Thursday, November 17, 2011

C Is For Counting Your Blessings

When you have a child with special needs, it's easy to fall into the why me pity train. Why was my child born with this? Why me? Why us? Sometimes you get so swept up in the why mes that you forget to count your blessings.

C Is For Counting Your Blessings

Robbie may be different but he is happy. I have a husband who loves me. I have children who love me. I even have a dog who loves me. I am able to stay home with my last child. Although we may not be rich, the bills are paid (sometimes late) we have food on the table and a nice warm house to live in. I thank God everyday for the blessings he has bestowed on us. And on days when the why mes over consume me, I read this essay by Emily Kingsley and remember that Robbie is happy.

By Emily Perl Kingsley

I am often asked to describe the experience of raising a child with a disability - to try to help people who have not shared that unique experience to understand it, to imagine how it would feel. It's like this......

When you're going to have a baby, it's like planning a fabulous vacation trip - to Italy. You buy a bunch of guide books and make your wonderful plans. The Coliseum. The Michelangelo David. The gondolas in Venice. You may learn some handy phrases in Italian. It's all very exciting.

After months of eager anticipation, the day finally arrives. You pack your bags and off you go. Several hours later, the plane lands. The stewardess comes in and says, "Welcome to Holland."

"Holland?!?" you say. "What do you mean Holland?? I signed up for Italy! I'm supposed to be in Italy. All my life I've dreamed of going to Italy."

But there's been a change in the flight plan. They've landed in Holland and there you must stay.

The important thing is that they haven't taken you to a horrible, disgusting, filthy place, full of pestilence, famine and disease. It's just a different place.

So you must go out and buy new guide books. And you must learn a whole new language. And you will meet a whole new group of people you would never have met.

It's just a different place. It's slower-paced than Italy, less flashy than Italy. But after you've been there for a while and you catch your breath, you look around.... and you begin to notice that Holland has windmills....and Holland has tulips. Holland even has Rembrandts.

But everyone you know is busy coming and going from Italy... and they're all bragging about what a wonderful time they had there. And for the rest of your life, you will say "Yes, that's where I was supposed to go. That's what I had planned."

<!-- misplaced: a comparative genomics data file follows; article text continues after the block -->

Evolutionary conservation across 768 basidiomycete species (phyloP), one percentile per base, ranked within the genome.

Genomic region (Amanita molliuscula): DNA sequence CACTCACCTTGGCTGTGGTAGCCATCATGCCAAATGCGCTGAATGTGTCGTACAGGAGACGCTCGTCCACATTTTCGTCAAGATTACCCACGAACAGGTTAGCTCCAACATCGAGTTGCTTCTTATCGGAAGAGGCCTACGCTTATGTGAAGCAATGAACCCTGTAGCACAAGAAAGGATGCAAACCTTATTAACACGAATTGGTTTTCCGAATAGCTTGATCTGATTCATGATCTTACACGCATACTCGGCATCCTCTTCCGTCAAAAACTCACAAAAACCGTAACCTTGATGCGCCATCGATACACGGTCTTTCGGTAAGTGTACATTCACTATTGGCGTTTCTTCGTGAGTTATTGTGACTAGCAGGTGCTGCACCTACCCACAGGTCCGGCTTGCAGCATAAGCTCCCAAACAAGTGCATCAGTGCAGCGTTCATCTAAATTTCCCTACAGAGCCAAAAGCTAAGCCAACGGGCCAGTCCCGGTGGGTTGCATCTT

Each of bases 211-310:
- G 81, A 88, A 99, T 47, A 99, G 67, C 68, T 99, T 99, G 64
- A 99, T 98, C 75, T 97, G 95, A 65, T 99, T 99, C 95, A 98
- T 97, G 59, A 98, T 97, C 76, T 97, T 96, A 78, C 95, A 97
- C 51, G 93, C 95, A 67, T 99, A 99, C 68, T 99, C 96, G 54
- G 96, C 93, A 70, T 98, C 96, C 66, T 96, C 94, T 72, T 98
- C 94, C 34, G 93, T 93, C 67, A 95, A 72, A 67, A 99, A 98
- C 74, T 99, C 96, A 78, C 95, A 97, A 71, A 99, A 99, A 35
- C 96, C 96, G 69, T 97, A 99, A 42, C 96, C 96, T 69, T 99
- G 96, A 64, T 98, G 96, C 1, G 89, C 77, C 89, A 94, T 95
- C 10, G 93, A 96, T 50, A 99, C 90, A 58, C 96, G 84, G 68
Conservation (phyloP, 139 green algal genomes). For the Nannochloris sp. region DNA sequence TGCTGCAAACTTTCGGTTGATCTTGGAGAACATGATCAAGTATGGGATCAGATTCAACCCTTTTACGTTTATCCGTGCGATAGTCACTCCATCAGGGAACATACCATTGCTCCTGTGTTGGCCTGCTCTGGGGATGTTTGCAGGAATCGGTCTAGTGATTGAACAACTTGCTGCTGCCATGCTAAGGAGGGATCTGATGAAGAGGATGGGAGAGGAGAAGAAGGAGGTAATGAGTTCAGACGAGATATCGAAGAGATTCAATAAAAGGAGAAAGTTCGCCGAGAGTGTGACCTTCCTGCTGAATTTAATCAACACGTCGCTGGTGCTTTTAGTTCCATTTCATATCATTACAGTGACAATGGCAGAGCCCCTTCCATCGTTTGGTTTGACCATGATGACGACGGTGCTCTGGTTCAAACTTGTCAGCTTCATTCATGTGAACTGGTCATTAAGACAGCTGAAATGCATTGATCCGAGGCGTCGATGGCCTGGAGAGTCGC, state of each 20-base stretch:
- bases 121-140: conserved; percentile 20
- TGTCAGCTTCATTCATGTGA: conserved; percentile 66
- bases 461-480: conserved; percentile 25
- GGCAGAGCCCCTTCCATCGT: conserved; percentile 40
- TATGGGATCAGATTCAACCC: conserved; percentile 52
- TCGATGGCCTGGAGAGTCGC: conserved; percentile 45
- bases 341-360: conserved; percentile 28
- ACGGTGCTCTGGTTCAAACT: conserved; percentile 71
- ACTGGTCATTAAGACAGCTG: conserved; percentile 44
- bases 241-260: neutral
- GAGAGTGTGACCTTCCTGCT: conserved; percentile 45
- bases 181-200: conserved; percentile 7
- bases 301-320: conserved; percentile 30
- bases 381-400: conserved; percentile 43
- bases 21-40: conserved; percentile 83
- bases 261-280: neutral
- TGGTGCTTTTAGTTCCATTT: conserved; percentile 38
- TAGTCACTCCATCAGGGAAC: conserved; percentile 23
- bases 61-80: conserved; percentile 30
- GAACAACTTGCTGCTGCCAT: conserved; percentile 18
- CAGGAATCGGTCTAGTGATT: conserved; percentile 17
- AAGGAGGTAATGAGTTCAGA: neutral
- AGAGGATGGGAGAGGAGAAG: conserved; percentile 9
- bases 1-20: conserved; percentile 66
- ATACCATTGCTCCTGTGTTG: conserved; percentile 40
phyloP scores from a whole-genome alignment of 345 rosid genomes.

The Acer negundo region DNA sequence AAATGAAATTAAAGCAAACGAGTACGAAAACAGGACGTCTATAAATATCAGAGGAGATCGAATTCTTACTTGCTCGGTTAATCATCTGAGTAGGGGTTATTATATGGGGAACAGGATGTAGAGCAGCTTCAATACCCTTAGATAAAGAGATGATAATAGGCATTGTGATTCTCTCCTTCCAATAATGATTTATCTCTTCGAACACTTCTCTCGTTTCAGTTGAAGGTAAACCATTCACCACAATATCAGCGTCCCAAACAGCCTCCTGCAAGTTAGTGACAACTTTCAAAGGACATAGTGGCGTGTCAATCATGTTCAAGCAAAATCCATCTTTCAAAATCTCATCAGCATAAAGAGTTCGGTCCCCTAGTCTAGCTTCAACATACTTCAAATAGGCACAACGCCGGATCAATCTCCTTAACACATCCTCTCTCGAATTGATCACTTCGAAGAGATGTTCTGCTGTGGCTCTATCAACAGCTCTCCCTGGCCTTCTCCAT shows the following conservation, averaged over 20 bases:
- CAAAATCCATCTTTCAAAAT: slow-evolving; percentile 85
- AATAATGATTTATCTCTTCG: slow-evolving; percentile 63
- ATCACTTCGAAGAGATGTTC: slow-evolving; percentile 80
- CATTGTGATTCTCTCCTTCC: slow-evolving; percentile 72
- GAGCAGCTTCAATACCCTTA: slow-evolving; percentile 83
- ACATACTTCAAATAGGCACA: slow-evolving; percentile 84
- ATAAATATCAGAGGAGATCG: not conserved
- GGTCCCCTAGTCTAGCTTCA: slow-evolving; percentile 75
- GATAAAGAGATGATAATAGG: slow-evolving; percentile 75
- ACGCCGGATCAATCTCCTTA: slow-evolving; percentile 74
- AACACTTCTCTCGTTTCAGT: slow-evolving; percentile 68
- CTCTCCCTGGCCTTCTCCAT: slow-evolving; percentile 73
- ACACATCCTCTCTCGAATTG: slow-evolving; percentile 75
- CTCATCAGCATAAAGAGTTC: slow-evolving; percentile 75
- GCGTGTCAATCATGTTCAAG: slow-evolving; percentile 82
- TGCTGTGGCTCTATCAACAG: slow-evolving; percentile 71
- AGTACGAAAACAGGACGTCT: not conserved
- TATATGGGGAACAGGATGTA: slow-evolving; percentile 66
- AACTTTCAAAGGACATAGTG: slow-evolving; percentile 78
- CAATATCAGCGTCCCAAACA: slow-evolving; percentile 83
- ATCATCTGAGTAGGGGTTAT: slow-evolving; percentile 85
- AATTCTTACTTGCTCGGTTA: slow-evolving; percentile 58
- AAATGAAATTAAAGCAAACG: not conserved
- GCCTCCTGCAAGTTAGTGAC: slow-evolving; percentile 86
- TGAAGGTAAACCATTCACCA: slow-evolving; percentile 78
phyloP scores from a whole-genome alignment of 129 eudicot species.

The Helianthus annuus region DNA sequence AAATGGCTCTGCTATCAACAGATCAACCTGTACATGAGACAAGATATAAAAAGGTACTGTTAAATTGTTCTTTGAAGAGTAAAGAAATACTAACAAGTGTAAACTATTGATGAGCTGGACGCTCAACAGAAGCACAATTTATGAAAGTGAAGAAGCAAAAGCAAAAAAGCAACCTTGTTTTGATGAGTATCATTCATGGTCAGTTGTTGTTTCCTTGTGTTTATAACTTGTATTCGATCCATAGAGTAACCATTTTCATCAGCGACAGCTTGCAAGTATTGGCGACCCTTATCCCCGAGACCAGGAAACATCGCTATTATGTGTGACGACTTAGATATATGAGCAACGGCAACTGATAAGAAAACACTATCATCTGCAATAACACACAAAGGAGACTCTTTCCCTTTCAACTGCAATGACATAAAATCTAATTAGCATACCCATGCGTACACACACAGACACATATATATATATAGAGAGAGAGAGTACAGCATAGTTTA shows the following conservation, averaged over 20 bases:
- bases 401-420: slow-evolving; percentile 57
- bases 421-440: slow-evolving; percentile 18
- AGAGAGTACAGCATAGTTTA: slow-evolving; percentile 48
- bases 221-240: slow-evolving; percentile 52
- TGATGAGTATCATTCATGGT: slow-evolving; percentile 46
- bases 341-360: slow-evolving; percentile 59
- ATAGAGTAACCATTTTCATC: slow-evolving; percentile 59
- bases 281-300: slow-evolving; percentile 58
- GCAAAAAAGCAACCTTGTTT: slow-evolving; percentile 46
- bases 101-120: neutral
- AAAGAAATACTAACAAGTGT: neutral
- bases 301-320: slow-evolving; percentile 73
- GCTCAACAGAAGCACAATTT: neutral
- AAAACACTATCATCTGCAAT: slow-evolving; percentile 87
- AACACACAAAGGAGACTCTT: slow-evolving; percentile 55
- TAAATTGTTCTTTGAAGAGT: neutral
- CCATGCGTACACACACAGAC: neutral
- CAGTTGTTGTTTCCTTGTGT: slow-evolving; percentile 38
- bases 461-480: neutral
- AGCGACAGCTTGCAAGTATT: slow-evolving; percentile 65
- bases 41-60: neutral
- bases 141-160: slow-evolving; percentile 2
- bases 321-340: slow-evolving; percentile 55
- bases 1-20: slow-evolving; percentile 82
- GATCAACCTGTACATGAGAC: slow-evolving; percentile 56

And the pain of that will never, ever, ever, ever go away... because the loss of that dream is a very very significant loss.

But... if you spend your life mourning the fact that you didn't get to Italy, you may never be free to enjoy the very special, the very lovely things ... about Holland.

linking to Jenny Matlock

Jenny Matlock


Angie said...

Thanks for sharing that lovely essay. My daughter is 18 now and is disabled, and although we adopted her and knew she would have a lifelong disability, you still mourn for her, wishing she could just be like the other kids her age - without pain, with legs that work right. But she is one of the strongest people I know and I know God can use her disability for her good, as well as the good of others.

I'm so thankful God allowed me to be her mom. I can't imagine life without her.

Angie @ Knick of Time Interiors

Leovi said...

Holland must be beautiful, I've never been there, but someday I will.

Andy said...

Life doesn't always turn out how we planned or expected. I grew up poor & although there were too many mouths to feed & not enough money, we never went to bed hungry & always had clothes on our backs. Our home was simple but it was filled with the sound of laughter and an abundance of love. My parents instilled in us that we should always be grateful for the smallest things in life as they are gifts from God.

Life is full of trials and tribulations, but your life is enriched with your family and the joy it brings you.

Lovely post.
Thanks for sharing & visiting. I appreciate the comment.

Cry Not For Me

Steph said...

Beautiful. So well expressed. Discovering that I was in Holland instead of Italy was like having a key that opened a door to a new and special world. Thanks for the encouragement to count blessings.

Judie said...

Having had a son born with hypothyroidism, and can definitely relate to this. And I've learned to love Holland.

Pondside said...

In our family we learned to love Holland with the birth of our first nephew, 35 years ago. We've had wonderful adventures!

EG Wow said...

I think you have a beautiful attitude and are a much stronger person than you would have been otherwise.

Jenny said...

What a lovely story. You are really an amazingly strong woman. I have always felt your positive attitude in your writing and I think the blessing of your strength is a beacon to us all.

You know those song lyrice? "It's not getting what you's wanting what you've got". That's the trick isn't it?

I think, for me anyway, the trick to survive chronic life is allowing myself to have a little temper, poor me, fit now and then. I do it privately. But I need that vent. Even steel has to have a flexing point!

Thanks for this thoughtful and inspiring post!

99.9 percent of the time I'm okay with Holland...but every once in a while I just want to burn those darned wooden shoes!


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